By admin | April 24, 2011
By Richard Allen
Iâ€™m sure that at some time every race fan has heard a non-race fan say something to the effect of, â€œThe only reason people watch racing is to see the wrecks.â€
I would like to think that true race fans never want to see anyone get hurt. But, is a little bent sheet metal necessary for excitement? Do fans want to see sparks fly and smoke boil, whether from the cars or the competitors themselves?
The reason I pose these questions is because of two races held so far in the 2011 NASCAR season. For the most part the racing has been good this year and there have been some interesting storylines to emerge as the young season has played out. But two tracks, Bristol and Talladega, have still managed to draw criticism from a significant number of fans.
After receiving comments from several people who complained that, â€œThey ruined the trackâ€ after Marchâ€™s Bristol race and those who said, â€œI hate the two by two racingâ€ after Talladega, I wondered if the lack of wrecks on two tracks that had become noted for such has played a part in fansâ€™ new found disdain for speedways that were once favorites.
After the track was resurfaced and the banking altered at the Bristol Motor Speedway in 2007, the number of yellow flags has decreased dramatically(roughly 33%) while the number of fan complaints has seemingly risen in like manner.
If â€œRubbinâ€™s Racinâ€™â€ then maybe many of the 160,000 who used to pile into the high banked, half-mile facility considered â€œWreckinâ€™ Racinâ€™â€ as well. No wrecks may very well equal no excitement to some, which may be why there were vast numbers of empty seats earlier this year in the northeastern corner of Tennessee.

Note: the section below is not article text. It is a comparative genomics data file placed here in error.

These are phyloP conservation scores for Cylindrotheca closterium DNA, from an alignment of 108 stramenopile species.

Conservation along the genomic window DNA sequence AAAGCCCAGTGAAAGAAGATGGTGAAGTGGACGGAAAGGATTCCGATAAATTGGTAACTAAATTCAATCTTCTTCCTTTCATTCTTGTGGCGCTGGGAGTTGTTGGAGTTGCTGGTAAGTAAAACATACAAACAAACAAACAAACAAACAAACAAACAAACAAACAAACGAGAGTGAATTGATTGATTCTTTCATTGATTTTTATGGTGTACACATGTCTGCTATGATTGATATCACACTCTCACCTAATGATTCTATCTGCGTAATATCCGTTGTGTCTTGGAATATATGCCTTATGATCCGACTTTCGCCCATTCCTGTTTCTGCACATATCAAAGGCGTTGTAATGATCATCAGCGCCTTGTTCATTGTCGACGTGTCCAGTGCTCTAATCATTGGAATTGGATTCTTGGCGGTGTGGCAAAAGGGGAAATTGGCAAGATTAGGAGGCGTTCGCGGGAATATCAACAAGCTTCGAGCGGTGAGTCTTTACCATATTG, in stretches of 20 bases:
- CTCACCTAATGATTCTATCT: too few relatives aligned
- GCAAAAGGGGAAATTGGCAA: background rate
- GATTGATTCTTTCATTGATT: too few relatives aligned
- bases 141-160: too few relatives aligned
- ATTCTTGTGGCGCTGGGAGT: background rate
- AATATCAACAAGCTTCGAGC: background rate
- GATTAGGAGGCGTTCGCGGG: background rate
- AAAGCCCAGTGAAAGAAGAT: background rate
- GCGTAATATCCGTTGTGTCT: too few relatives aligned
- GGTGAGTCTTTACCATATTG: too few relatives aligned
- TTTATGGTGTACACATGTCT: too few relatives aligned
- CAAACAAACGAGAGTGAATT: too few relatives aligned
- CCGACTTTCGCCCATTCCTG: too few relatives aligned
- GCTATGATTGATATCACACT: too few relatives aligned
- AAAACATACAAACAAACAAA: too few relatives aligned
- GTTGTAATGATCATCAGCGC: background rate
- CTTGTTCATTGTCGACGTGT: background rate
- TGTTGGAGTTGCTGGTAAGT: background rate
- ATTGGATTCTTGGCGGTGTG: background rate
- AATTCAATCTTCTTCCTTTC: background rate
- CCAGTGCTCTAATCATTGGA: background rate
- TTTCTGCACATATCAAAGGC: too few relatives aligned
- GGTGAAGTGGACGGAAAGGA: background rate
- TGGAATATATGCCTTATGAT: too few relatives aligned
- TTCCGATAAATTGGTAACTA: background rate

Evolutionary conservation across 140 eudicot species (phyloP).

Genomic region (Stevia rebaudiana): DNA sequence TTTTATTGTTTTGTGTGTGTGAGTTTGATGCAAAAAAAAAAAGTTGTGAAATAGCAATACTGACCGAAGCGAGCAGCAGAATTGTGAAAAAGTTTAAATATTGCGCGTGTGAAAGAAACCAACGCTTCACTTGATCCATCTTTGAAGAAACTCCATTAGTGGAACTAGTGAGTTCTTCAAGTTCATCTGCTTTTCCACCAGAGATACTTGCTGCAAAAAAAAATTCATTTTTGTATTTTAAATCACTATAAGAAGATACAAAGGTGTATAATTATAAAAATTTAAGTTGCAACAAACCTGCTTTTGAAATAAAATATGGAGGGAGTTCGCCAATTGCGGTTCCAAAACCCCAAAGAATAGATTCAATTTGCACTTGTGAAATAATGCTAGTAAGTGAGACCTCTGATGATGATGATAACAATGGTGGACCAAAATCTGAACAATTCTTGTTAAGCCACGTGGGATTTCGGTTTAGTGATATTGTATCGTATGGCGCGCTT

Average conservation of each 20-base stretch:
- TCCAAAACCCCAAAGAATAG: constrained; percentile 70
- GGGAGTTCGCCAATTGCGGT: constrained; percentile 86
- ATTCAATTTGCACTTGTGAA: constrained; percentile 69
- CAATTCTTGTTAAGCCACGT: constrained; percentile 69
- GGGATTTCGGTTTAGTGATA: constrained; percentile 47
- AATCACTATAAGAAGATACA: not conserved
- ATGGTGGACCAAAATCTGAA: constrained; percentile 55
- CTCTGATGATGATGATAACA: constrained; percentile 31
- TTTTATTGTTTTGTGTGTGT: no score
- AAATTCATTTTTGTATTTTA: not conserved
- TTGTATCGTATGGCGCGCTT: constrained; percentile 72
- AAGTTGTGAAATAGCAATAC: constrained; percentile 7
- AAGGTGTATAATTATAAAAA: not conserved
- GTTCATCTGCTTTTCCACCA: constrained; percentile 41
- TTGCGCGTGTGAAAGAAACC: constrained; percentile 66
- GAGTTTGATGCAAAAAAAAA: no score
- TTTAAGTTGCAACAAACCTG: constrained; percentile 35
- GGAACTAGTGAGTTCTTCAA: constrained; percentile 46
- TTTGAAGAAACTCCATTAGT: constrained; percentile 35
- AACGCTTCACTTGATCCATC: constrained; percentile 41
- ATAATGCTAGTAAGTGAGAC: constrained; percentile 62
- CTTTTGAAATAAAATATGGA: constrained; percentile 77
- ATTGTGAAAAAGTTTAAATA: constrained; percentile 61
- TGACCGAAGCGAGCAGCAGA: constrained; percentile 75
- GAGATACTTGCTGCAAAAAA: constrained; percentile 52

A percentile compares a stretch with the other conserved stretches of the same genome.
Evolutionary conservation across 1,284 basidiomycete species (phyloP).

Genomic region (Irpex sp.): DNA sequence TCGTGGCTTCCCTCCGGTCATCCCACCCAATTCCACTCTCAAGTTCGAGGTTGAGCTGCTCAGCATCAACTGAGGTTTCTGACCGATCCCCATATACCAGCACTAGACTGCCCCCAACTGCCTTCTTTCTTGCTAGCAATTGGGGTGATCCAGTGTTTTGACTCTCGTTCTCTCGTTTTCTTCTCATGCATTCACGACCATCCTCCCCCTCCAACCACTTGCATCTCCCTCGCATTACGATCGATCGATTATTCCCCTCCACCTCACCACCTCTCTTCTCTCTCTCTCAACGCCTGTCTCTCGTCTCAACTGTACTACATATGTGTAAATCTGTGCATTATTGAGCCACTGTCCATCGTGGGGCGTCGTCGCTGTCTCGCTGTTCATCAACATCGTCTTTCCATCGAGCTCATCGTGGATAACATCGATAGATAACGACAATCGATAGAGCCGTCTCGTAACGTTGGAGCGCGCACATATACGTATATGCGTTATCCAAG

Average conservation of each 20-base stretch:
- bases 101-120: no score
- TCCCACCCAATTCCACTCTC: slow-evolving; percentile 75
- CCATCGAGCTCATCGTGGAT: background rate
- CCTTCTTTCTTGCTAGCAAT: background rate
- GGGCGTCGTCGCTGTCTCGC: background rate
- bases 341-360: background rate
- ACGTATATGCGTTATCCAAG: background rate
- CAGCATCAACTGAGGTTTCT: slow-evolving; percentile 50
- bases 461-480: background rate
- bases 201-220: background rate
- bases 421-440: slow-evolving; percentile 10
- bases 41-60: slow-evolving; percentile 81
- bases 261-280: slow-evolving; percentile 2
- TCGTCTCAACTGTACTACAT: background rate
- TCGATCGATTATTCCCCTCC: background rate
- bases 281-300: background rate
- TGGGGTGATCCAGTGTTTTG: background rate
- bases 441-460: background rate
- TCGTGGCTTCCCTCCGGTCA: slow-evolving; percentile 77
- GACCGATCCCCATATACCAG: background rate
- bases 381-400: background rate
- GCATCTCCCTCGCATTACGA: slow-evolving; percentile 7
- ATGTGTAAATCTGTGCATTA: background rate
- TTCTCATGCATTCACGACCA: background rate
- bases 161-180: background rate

While there is something to be said for not having to watch the pace car lead the field around for 100 laps or more, fans did not always seem to mind the caution laps they got in exchange for the grinding action they saw to lead to those yellow flags.
Whatever the case may be, there is at least the possibility that fewer wrecks may be a factor to have driven fans away from Bristol.
Another track that was criticized this season, at least by some, was Talladega. Again the question, is it because there werenâ€™t the same number or type of wrecks involved in this yearâ€™s race? To say that people donâ€™t expect wrecks at the massive speedway would be preposterous. The television network promote â€˜The Big Oneâ€™ in all their advertising leading into the races there. The track itself markets concession items and souvenirs apparel with that same phrase attached.
There certainly were accidents in the most recent Talladega race but the two by two style of racing did not lend itself to the twenty car pile ups the track has seen in the past.
Was part of the post-race disappointment from fan commentators due to the fact that â€˜The Big Oneâ€™ never came?
I do not believe true race fans go to races just to see crashes. And I absolutely do not believe any true fan wants to see someone hurt. I do, however, believe fans are not always disappointed to see an incident or two that might add a little excitement to the event.
Iâ€™m not sure that this yearâ€™s races at Bristol and Talladega prove anything about the relationship of excitement at the race track and wrecks. However, it does seem to be a strange coincidence that those two tracks drew the greatest amount of ire after their conclusions.
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